In a recent polemic editorial by film critic Kenneth Turan in the Los Angeles Times, he makes abundantly clear his feelings about modern horror and why it is “not entertainment.”
He claims the deaths of George Romero and Tobe Hooper got him to thinking about why he feels this way. That coupled with the recent box office support of the genre has him second-guessing his personal beliefs and why critics are applauding “horror movies over “Oscar-type heavyweights.”
Holy Siskel and Ebert all over again!
First, let me address the Oscar “heavyweights” criticisms and how they awkwardly fit into his proclamation. The highest grossing film of all time and a multi-Oscar winner too happens to be a horror movie.
Unless you Google it, I won’t give the title away until the end, but here is a synopsis:
Bear with me here, a young woman must endure, on her own, a hateful horde who not only kill thousands but invade her home terrorizing her family, burning down her entire city in the process. Oh wait, there’s more; under the surface, our heroine is also guilty of human exploitation based on her own privilege.
Here’s another “non-horror’ Oscar winner: an indestructible vessel carrying thousands crashes because of human error, leaving passengers to select who will be saved and who won’t. In the end, 1,517 people would die horrifically in various ways including drowning, hypothermia or falling into huge rotating blades.
If you haven’t figured it out yet, the first movie is Gone With the Wind, and the second is James Cameron’s Titanic. By the way, Titanic is the second biggest Oscar winner of all time.
You can accuse me of manipulating the themes of the above films to fit my own needs. But honestly, these storylines, situations, and conflicts are formulaic in today’s “horror” films: people are put in horrific situations, they must survive and in the end, almost everyone dies. But tag a glossy romance at the beginning middle and end and you have an Academy Award winner.
I don’t know what Turan’s critiques of these movies are, but claiming that his ilk is embracing horror films lately over Oscar contenders blurs a fine-line between what is horror in one’s opinion and what is not in another’s.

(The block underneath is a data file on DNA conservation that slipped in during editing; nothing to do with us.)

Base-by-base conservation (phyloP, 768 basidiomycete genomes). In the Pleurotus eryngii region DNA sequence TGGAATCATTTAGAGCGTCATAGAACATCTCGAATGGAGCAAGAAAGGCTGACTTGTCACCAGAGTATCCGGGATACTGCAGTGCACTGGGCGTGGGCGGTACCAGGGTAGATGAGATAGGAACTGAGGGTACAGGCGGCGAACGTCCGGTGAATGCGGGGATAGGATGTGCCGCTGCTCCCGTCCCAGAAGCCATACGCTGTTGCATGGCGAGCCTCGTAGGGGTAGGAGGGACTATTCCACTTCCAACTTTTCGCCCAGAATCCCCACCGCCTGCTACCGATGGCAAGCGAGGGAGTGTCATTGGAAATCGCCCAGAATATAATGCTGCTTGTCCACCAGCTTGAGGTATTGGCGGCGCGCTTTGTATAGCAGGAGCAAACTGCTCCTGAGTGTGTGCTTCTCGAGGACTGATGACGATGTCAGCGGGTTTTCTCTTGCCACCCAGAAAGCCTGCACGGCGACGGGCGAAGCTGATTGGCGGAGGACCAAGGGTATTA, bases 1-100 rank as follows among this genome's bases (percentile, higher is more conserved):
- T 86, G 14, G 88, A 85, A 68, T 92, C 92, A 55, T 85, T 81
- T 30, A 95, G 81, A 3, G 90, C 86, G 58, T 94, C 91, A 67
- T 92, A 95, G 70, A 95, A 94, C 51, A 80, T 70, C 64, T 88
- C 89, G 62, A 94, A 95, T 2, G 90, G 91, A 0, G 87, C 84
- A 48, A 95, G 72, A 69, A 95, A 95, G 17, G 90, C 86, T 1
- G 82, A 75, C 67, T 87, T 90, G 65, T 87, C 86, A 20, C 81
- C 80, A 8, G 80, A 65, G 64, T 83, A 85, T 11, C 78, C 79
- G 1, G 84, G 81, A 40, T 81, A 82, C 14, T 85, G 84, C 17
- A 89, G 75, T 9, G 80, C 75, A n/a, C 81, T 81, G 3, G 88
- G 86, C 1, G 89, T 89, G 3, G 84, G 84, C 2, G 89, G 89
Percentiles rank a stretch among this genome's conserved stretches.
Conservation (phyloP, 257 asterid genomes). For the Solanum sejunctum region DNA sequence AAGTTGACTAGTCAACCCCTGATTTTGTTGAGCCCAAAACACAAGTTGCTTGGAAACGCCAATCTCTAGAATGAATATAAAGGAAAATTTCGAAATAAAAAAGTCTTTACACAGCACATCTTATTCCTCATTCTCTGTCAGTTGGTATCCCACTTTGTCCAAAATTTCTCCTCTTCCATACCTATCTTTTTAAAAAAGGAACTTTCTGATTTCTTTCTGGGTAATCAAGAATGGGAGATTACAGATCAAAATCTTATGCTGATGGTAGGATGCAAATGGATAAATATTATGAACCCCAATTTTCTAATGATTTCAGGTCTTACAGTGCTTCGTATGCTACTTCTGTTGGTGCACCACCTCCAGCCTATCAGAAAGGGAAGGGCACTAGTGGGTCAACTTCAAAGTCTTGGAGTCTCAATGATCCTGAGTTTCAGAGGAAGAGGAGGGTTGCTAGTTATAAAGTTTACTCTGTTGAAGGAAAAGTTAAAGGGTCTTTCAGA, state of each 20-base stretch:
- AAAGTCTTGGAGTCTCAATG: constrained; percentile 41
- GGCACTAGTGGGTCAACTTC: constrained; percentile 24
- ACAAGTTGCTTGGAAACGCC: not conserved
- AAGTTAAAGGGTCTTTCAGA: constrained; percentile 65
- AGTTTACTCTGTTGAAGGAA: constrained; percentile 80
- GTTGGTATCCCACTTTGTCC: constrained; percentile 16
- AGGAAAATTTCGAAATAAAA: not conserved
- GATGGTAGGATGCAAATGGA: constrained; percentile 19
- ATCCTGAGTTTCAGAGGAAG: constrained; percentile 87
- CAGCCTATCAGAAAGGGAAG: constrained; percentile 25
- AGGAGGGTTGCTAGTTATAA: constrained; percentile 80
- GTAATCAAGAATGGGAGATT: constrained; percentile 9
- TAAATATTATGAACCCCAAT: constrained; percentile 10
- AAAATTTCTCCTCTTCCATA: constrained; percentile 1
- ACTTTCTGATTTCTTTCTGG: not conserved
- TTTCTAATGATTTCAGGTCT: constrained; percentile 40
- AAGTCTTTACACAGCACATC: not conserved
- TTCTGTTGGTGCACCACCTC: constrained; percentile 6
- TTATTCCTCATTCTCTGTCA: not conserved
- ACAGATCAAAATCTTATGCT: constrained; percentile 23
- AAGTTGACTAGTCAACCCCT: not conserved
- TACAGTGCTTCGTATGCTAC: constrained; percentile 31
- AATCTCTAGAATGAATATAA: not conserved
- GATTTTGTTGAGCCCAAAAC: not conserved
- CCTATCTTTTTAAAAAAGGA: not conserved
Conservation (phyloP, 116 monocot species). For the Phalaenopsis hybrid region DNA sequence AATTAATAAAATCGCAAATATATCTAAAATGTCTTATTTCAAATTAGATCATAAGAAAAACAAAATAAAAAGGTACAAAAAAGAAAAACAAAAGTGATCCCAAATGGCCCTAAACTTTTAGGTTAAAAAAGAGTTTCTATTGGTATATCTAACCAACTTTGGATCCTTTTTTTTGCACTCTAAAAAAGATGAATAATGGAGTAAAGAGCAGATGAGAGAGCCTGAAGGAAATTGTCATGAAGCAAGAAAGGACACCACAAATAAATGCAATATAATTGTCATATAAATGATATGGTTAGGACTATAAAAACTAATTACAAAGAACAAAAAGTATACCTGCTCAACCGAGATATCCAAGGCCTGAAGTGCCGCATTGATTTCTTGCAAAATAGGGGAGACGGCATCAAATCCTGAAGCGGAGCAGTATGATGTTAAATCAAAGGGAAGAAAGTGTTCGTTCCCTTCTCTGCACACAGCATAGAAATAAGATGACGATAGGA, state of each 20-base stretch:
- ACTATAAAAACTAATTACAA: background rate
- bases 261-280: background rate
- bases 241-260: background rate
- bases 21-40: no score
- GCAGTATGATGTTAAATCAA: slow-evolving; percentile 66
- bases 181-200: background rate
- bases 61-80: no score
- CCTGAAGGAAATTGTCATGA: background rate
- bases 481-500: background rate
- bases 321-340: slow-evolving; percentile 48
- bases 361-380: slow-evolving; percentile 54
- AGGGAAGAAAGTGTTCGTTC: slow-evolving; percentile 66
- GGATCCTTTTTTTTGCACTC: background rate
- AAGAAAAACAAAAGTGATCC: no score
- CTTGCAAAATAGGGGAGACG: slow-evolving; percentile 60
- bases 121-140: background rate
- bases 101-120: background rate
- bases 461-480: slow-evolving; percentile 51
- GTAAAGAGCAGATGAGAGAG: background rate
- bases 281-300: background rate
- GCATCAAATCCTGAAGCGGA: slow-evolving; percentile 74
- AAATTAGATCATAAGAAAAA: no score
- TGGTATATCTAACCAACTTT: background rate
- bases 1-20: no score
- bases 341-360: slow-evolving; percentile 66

He quotes Nick Pinkerton, “’The genre film isn’t just competing with the prestige film for accolades now, but is actually becoming the prestige film.'”
“Now” being the key word in that statement I guess, for whatever reason, modern times are recognized as a turning point in the genre whereas “classics” aren’t.
But to be fair Turan does say he was enamored with Lon Chaney’s silent “Phantom,” and producer David F. Friedman (Blood Feast, Two Thousand Maniacs!). And he even gave a positive review to Night of the Living Dead when he saw it, saying “’so completely in its grip,” he wrote, “that it’s shocking to walk out of the theatre and discover people walking around as if nothing special had happened.’”
“’You get what you pay for in The Night of the Living Dead, a horror film that has the power to literally horrify. How sweet it is.’”
Little does the critic know, that is exactly what horror fans want to come away with when they watch a film today.
But he says it was The Texas Chainsaw Massacre (1974) that changed his mind. Tobe Hooper’s classic low-budget film was “going for the jugular,” and since then filmmakers in the genre are taking “a sadistic approach to their work.”
He even quotes a British Board of Film Classification obit of Hopper whose film was the beginning of “the pornography of terror,” of which he now claims to understand.
I am not sure if “pornography” is being used in a stylized definition or not since it means to stimulate someone sexually by displaying sexual organs in an erotic way. I believe “Titanic” had more nudity that “Texas Chainsaw,” but I get the essence of what he means.
Turning that finger toward displays of visceral carnage is a valid point. But again, I must also remind Mr. Turan that his praised Night of the Living Dead had more gore than Texas Chainsaw (1974) and Carpenter’s Halloween combined.
It was 1980’s Friday the 13th that changed all of that thanks to the meticulous work of Tom Savini, thus inspiring closeted make-up effects boys and girls to keep playing with fake blood and Silly Putty to hone their dreams
Turan says that these images get to him as a critic on a personal level, he is empathetic to the plights of the characters “…I am strongly susceptible, even vulnerable, to the images on the screen; they go in deep with me.”
He is uncomfortable with the images of these films, “they scare me too much in the middle of the night, and I don’t enjoy the sensation.”